One obvious reason is that, while the Republicans have had a Supreme Court majority since the Nixon era, they did not have a pro-life majority until 2020, after the confirmation of Amy Coney Barrett. Part of this has to do with the slow turning of its gears. While Reagan, for instance, took a stridently anti-Roe position, the Supreme Court was still largely padded with appointees from earlier Republican and Democrat administrations who did not feel the need to upset consensus. Yet this hardly explains why, even after the party made campaigning against Roe its cause célèbre, justices were repeatedly appointed who could not be reliably expected to vote against it. After following the siren of anti-abortion fanaticism during his 1980 campaign, the first judge Reagan nominated was Sandra Day O’Connor — a woman who had voted to repeal Arizona’s criminal abortion statute in 1970 and who later sided with liberal justices in upholding the rights established by Roe. Far from being an isolated incident, this was the start of a pattern: From 1980 to 2005, when George W. Bush made his final Supreme Court nomination, only four of the eight Republican Supreme Court appointees opposed Roe (Alito, Rehnquist, Scalia, and Thomas). Combined with rolling Democratic appointments, this wavering on the part of the Republicans all but ensured that Roe remained the law of the land.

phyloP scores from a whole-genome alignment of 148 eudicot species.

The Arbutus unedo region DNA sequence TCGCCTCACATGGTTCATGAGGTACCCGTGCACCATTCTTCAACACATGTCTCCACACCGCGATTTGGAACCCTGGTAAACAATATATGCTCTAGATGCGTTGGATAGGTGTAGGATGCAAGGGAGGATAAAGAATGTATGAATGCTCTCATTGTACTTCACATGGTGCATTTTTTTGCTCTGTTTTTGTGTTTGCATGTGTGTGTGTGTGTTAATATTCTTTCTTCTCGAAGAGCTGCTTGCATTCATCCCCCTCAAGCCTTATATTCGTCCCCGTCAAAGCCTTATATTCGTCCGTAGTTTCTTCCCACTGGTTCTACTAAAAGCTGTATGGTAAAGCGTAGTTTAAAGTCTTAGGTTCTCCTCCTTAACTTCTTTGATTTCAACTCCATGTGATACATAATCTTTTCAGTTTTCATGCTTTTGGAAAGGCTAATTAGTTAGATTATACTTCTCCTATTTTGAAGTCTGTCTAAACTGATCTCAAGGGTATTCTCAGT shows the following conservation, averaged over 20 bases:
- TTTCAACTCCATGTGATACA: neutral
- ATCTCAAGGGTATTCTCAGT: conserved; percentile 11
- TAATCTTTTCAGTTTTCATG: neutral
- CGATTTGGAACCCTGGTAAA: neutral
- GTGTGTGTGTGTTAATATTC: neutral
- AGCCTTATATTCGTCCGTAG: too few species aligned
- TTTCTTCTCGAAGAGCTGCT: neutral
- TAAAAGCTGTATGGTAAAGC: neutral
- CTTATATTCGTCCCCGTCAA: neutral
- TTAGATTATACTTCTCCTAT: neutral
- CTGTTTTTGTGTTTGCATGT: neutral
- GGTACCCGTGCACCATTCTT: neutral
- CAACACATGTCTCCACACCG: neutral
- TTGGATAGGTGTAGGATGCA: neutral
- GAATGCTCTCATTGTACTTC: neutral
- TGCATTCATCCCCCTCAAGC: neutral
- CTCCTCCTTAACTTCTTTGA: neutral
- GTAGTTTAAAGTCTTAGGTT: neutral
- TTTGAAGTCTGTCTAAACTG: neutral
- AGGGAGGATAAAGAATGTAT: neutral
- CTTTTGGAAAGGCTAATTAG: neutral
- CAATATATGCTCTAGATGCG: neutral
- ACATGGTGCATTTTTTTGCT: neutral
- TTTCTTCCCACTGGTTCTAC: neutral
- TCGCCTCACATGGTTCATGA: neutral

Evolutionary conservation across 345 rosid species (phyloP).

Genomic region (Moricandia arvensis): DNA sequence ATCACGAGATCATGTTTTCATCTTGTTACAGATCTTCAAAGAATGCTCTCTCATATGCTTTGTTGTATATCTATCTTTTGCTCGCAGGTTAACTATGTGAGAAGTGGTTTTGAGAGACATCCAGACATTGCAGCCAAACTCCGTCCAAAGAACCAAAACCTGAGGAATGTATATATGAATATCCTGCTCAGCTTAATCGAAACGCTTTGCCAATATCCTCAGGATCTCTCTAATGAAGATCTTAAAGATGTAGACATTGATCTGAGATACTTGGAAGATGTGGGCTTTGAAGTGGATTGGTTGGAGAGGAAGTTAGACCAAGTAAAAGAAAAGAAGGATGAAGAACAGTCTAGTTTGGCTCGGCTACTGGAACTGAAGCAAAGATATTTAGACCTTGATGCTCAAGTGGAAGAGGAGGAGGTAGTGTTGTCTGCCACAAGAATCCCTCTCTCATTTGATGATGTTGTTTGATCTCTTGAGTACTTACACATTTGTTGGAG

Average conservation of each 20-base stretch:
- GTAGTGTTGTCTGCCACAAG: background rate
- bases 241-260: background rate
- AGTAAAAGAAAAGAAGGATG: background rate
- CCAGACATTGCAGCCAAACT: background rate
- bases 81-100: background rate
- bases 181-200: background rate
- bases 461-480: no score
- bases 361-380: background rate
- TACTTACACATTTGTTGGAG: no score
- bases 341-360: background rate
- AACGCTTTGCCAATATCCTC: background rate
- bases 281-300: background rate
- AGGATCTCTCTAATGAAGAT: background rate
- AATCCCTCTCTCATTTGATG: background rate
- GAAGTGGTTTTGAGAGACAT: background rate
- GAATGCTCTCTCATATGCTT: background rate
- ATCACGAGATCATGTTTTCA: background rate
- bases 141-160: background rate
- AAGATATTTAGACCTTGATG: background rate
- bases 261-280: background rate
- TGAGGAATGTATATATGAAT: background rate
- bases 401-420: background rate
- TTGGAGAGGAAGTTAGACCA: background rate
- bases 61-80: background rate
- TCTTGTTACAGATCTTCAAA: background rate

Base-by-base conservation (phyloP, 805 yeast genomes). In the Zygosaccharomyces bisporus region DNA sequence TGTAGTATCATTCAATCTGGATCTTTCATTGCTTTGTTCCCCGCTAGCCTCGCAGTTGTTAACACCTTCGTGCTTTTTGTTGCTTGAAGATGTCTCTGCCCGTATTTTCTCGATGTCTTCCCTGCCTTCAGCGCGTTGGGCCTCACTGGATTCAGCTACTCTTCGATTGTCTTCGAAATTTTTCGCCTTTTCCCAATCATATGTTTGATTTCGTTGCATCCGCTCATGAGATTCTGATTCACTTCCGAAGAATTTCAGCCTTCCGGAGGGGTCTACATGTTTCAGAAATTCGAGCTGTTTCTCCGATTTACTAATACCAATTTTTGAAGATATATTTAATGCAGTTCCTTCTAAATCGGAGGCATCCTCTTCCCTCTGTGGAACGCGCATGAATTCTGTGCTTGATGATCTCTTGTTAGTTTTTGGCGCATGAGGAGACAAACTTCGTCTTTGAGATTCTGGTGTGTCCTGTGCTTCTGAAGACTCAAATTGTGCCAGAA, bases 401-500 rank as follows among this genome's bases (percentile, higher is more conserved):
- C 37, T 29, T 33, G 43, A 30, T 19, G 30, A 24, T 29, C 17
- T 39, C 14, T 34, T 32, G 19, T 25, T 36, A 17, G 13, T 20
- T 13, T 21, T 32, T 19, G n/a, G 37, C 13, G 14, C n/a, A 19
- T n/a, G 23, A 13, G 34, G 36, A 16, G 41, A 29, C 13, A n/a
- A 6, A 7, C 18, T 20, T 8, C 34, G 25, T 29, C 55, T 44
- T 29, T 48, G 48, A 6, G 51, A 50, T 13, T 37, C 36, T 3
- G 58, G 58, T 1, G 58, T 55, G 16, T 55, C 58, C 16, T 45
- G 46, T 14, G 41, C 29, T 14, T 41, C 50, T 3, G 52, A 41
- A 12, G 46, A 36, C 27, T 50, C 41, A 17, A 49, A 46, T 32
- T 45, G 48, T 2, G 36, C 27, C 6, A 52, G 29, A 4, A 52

Linehan is quite right, then, to suggest that the status quo of abortion — as legal but precarious — has long been subject to a gentleman’s agreement between the two parties. The Republicans avoided creating a genuine pro-life majority on the Supreme Court, thereby alienating pro-life voters. And the Democrats avoided codifying Roe into law, ensuring they could use it as a basis for “urgent” fundraising calls. What Linehan completely misses, however, is that this status quo was completely upended by Trump. Prior to 2017, when the Republican-controlled Senate reduced the threshold to move on a nomination to a simple majority, three of the five Republican judges sitting were staunchly anti-Roe. The replacement of Scalia by Gorsuch that year did nothing to alter this composition. Both were opposed to the judicial enshrinement of abortion rights by the Supreme Court. What did make a difference was the Trump administration’s subsequent decision to replace two outgoing pro-choice judges—Kennedy and Ginsburg—with two pro-life replacements, Kavanaugh and Barrett. With veterans Thomas and Alito being joined now by the Trumpian trio of Gorsuch, Kavanaugh, and Barrett, the pro-life side finally gained its long sought-for majority. Within twenty months of Barrett’s confirmation, it did what one would expect it to do: It overturned Roe v. Wade.